A long-term close relationship exists between national parks and tourism travel although goals, motives, needs, and attitudes shift through time. We discuss both completed and ongoing work analyzing tourist transportation to and within protected areas in the Swedish mountains by examining early access to national parks, changing tourist attitudes toward infrastructure and transportation, and future alternative transportation systems. A literature review shows tourism and railways were essential in establishing national parks in the early twentieth century, while similarities and differences were found between Sweden's park history and that of other countries. The themes of natural landscapes and wilderness remain common in environmental politics despite the onset of changes to meet other demands. Recent studies show increased importance of infrastructure and facilities for park visitors. Longitudinal data from protected areas in northern Sweden reveal that accessibility (trails, busses and flight connections) and facilities are increasingly important for back-country hikers. Furthermore, the study indicates growing acceptance of helicopter traffic and road construction even within protected areas themselves. Contemporary protected area and park policy are often encouraged to contribute to regional development; to attract tourists these areas face a challenge to meet the demand of easy access and high quality conveniences, and at the same time protect environmental values. We discuss possible implications of the changes found and future initiatives including more environment-friendly transportation practices to and within recreational and protected areas.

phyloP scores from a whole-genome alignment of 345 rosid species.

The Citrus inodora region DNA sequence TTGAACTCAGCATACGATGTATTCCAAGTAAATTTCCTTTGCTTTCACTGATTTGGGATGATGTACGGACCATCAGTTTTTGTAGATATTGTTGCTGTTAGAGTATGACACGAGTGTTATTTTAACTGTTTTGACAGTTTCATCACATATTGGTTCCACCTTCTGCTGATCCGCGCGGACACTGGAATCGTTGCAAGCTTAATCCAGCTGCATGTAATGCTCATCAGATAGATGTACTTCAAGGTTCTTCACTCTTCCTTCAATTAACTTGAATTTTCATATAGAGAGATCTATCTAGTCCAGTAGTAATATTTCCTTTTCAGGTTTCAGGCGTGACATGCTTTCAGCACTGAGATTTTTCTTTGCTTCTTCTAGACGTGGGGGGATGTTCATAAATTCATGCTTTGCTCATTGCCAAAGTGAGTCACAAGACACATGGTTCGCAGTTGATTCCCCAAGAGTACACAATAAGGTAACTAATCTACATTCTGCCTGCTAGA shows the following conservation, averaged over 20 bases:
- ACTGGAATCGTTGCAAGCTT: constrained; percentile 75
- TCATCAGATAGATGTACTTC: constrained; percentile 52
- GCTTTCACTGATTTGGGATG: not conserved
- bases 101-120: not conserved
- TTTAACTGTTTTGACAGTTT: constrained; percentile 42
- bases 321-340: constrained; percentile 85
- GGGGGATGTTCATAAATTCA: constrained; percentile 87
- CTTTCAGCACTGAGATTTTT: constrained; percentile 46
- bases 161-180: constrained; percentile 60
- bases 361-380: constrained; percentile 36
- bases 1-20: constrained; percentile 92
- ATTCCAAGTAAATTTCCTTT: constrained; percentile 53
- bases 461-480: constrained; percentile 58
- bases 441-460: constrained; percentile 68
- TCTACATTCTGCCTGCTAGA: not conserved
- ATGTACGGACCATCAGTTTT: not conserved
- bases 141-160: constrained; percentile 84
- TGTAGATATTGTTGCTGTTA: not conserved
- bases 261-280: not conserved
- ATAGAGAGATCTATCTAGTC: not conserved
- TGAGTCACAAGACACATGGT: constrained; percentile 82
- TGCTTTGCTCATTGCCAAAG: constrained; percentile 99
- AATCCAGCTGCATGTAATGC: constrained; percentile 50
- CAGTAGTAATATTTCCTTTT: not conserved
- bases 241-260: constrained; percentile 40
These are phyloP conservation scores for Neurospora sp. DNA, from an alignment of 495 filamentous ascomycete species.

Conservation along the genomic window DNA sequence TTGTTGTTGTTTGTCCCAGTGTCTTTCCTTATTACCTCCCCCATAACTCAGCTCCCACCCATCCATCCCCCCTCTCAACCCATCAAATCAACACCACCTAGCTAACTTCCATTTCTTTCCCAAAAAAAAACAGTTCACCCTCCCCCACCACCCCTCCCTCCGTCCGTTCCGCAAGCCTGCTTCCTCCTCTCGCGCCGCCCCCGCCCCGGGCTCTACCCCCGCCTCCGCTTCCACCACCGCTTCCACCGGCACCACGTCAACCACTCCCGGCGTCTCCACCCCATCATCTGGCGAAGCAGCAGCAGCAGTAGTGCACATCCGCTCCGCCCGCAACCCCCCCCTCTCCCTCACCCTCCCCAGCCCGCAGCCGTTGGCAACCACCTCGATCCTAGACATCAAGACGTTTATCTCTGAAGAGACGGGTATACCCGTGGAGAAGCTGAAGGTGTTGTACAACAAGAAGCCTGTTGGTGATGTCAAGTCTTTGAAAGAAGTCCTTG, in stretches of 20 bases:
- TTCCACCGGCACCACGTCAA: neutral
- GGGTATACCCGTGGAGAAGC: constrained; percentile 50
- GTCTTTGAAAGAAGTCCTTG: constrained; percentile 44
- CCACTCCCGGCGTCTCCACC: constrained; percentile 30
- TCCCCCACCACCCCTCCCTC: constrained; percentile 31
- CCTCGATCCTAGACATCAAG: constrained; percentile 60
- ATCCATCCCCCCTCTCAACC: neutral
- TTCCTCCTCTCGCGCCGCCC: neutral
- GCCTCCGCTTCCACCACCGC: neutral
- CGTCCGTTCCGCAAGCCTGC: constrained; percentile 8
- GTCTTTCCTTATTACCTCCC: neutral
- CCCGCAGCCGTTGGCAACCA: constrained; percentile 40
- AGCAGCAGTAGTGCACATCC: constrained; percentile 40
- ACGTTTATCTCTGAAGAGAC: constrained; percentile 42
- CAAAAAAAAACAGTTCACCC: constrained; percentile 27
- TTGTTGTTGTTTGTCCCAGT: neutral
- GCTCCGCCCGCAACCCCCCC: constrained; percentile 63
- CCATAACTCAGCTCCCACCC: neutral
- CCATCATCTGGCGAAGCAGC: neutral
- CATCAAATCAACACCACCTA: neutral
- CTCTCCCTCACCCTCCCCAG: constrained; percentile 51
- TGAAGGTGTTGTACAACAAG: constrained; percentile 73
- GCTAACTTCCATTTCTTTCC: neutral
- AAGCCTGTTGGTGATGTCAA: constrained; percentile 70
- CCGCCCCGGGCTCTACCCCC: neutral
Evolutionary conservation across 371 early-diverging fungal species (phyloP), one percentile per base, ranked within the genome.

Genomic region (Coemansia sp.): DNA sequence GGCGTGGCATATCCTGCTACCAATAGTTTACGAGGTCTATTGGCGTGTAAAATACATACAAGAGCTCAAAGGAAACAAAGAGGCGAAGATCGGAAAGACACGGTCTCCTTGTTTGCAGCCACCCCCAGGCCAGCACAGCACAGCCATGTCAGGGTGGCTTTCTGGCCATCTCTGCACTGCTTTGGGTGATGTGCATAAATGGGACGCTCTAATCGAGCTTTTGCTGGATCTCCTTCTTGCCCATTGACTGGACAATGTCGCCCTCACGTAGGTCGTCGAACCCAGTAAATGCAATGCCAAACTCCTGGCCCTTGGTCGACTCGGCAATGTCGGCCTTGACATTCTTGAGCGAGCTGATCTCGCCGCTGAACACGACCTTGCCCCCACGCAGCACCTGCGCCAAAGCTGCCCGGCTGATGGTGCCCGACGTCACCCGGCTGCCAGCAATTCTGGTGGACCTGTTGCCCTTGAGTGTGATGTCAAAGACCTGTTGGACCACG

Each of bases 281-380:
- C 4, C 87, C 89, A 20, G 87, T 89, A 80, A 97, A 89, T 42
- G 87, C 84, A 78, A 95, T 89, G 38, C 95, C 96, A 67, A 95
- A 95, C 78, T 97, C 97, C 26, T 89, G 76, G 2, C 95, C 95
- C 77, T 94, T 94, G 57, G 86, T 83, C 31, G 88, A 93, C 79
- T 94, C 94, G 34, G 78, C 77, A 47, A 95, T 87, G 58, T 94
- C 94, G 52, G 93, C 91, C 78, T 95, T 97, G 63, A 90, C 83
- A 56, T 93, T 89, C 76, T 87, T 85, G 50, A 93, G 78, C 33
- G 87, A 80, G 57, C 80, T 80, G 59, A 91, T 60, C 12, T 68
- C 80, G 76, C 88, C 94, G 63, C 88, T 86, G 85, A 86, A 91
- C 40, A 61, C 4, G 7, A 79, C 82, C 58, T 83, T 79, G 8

12 1 - 50 of 53